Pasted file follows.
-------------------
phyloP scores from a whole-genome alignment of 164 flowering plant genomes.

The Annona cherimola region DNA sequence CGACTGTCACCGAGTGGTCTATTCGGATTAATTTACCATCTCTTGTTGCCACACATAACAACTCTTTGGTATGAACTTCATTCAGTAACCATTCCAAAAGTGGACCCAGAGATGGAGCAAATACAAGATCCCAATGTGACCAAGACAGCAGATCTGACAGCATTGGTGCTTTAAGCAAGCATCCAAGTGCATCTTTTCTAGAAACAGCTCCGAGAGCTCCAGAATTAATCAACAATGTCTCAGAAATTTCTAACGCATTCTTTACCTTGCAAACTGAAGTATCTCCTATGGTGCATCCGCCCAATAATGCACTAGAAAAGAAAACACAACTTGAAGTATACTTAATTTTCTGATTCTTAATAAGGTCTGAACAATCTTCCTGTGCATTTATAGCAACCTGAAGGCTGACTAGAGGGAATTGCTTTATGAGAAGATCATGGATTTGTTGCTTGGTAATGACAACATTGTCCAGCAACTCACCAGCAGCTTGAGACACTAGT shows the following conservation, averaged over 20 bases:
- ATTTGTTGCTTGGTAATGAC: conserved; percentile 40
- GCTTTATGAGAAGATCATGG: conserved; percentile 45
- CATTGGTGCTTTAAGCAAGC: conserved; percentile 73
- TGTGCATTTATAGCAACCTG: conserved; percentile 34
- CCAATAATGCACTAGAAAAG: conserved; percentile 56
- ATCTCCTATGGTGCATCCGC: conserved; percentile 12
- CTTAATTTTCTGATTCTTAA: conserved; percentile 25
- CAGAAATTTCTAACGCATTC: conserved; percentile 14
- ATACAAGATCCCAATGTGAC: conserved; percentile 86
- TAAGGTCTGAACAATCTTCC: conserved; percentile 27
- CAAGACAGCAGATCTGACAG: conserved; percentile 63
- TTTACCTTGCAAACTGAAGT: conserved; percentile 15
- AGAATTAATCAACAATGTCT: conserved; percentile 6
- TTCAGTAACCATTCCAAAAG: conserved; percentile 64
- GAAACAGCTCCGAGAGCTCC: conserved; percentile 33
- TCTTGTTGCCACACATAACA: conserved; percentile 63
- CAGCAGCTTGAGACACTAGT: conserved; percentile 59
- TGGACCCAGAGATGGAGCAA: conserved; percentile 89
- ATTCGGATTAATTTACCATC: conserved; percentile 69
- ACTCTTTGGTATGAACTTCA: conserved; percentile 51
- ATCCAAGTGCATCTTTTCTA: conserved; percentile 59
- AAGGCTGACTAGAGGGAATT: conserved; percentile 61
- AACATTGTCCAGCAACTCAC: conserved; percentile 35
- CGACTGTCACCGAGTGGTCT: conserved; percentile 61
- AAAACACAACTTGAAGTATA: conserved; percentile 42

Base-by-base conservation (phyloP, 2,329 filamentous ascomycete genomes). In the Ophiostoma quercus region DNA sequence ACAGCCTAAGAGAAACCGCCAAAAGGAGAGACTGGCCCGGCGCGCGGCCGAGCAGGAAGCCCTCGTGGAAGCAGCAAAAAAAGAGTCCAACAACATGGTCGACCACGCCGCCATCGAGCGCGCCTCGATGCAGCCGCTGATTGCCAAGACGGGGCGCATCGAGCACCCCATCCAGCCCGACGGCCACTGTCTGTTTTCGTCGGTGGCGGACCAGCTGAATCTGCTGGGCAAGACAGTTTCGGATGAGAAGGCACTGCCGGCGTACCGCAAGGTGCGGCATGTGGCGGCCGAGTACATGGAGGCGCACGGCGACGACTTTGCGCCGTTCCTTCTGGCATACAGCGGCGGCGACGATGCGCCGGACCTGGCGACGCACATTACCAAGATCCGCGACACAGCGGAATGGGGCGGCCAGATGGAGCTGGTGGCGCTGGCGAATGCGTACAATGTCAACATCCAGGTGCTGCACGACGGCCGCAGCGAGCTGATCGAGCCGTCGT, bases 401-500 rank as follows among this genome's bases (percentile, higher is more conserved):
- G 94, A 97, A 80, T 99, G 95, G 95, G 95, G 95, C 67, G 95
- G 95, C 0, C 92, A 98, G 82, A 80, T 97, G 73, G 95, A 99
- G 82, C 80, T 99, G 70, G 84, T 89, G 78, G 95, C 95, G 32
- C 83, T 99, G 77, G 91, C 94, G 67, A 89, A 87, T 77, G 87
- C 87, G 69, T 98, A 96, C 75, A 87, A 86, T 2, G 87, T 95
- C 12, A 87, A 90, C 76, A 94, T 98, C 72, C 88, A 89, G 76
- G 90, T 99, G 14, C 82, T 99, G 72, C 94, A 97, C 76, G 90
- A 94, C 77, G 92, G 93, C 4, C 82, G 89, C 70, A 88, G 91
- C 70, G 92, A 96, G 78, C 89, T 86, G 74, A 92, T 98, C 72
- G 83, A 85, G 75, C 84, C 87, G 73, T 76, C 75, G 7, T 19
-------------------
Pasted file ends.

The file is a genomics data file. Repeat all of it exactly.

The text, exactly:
phyloP scores from a whole-genome alignment of 164 flowering plant genomes.

The Annona cherimola region DNA sequence CGACTGTCACCGAGTGGTCTATTCGGATTAATTTACCATCTCTTGTTGCCACACATAACAACTCTTTGGTATGAACTTCATTCAGTAACCATTCCAAAAGTGGACCCAGAGATGGAGCAAATACAAGATCCCAATGTGACCAAGACAGCAGATCTGACAGCATTGGTGCTTTAAGCAAGCATCCAAGTGCATCTTTTCTAGAAACAGCTCCGAGAGCTCCAGAATTAATCAACAATGTCTCAGAAATTTCTAACGCATTCTTTACCTTGCAAACTGAAGTATCTCCTATGGTGCATCCGCCCAATAATGCACTAGAAAAGAAAACACAACTTGAAGTATACTTAATTTTCTGATTCTTAATAAGGTCTGAACAATCTTCCTGTGCATTTATAGCAACCTGAAGGCTGACTAGAGGGAATTGCTTTATGAGAAGATCATGGATTTGTTGCTTGGTAATGACAACATTGTCCAGCAACTCACCAGCAGCTTGAGACACTAGT shows the following conservation, averaged over 20 bases:
- ATTTGTTGCTTGGTAATGAC: conserved; percentile 40
- GCTTTATGAGAAGATCATGG: conserved; percentile 45
- CATTGGTGCTTTAAGCAAGC: conserved; percentile 73
- TGTGCATTTATAGCAACCTG: conserved; percentile 34
- CCAATAATGCACTAGAAAAG: conserved; percentile 56
- ATCTCCTATGGTGCATCCGC: conserved; percentile 12
- CTTAATTTTCTGATTCTTAA: conserved; percentile 25
- CAGAAATTTCTAACGCATTC: conserved; percentile 14
- ATACAAGATCCCAATGTGAC: conserved; percentile 86
- TAAGGTCTGAACAATCTTCC: conserved; percentile 27
- CAAGACAGCAGATCTGACAG: conserved; percentile 63
- TTTACCTTGCAAACTGAAGT: conserved; percentile 15
- AGAATTAATCAACAATGTCT: conserved; percentile 6
- TTCAGTAACCATTCCAAAAG: conserved; percentile 64
- GAAACAGCTCCGAGAGCTCC: conserved; percentile 33
- TCTTGTTGCCACACATAACA: conserved; percentile 63
- CAGCAGCTTGAGACACTAGT: conserved; percentile 59
- TGGACCCAGAGATGGAGCAA: conserved; percentile 89
- ATTCGGATTAATTTACCATC: conserved; percentile 69
- ACTCTTTGGTATGAACTTCA: conserved; percentile 51
- ATCCAAGTGCATCTTTTCTA: conserved; percentile 59
- AAGGCTGACTAGAGGGAATT: conserved; percentile 61
- AACATTGTCCAGCAACTCAC: conserved; percentile 35
- CGACTGTCACCGAGTGGTCT: conserved; percentile 61
- AAAACACAACTTGAAGTATA: conserved; percentile 42

Base-by-base conservation (phyloP, 2,329 filamentous ascomycete genomes). In the Ophiostoma quercus region DNA sequence ACAGCCTAAGAGAAACCGCCAAAAGGAGAGACTGGCCCGGCGCGCGGCCGAGCAGGAAGCCCTCGTGGAAGCAGCAAAAAAAGAGTCCAACAACATGGTCGACCACGCCGCCATCGAGCGCGCCTCGATGCAGCCGCTGATTGCCAAGACGGGGCGCATCGAGCACCCCATCCAGCCCGACGGCCACTGTCTGTTTTCGTCGGTGGCGGACCAGCTGAATCTGCTGGGCAAGACAGTTTCGGATGAGAAGGCACTGCCGGCGTACCGCAAGGTGCGGCATGTGGCGGCCGAGTACATGGAGGCGCACGGCGACGACTTTGCGCCGTTCCTTCTGGCATACAGCGGCGGCGACGATGCGCCGGACCTGGCGACGCACATTACCAAGATCCGCGACACAGCGGAATGGGGCGGCCAGATGGAGCTGGTGGCGCTGGCGAATGCGTACAATGTCAACATCCAGGTGCTGCACGACGGCCGCAGCGAGCTGATCGAGCCGTCGT, bases 401-500 rank as follows among this genome's bases (percentile, higher is more conserved):
- G 94, A 97, A 80, T 99, G 95, G 95, G 95, G 95, C 67, G 95
- G 95, C 0, C 92, A 98, G 82, A 80, T 97, G 73, G 95, A 99
- G 82, C 80, T 99, G 70, G 84, T 89, G 78, G 95, C 95, G 32
- C 83, T 99, G 77, G 91, C 94, G 67, A 89, A 87, T 77, G 87
- C 87, G 69, T 98, A 96, C 75, A 87, A 86, T 2, G 87, T 95
- C 12, A 87, A 90, C 76, A 94, T 98, C 72, C 88, A 89, G 76
- G 90, T 99, G 14, C 82, T 99, G 72, C 94, A 97, C 76, G 90
- A 94, C 77, G 92, G 93, C 4, C 82, G 89, C 70, A 88, G 91
- C 70, G 92, A 96, G 78, C 89, T 86, G 74, A 92, T 98, C 72
- G 83, A 85, G 75, C 84, C 87, G 73, T 76, C 75, G 7, T 19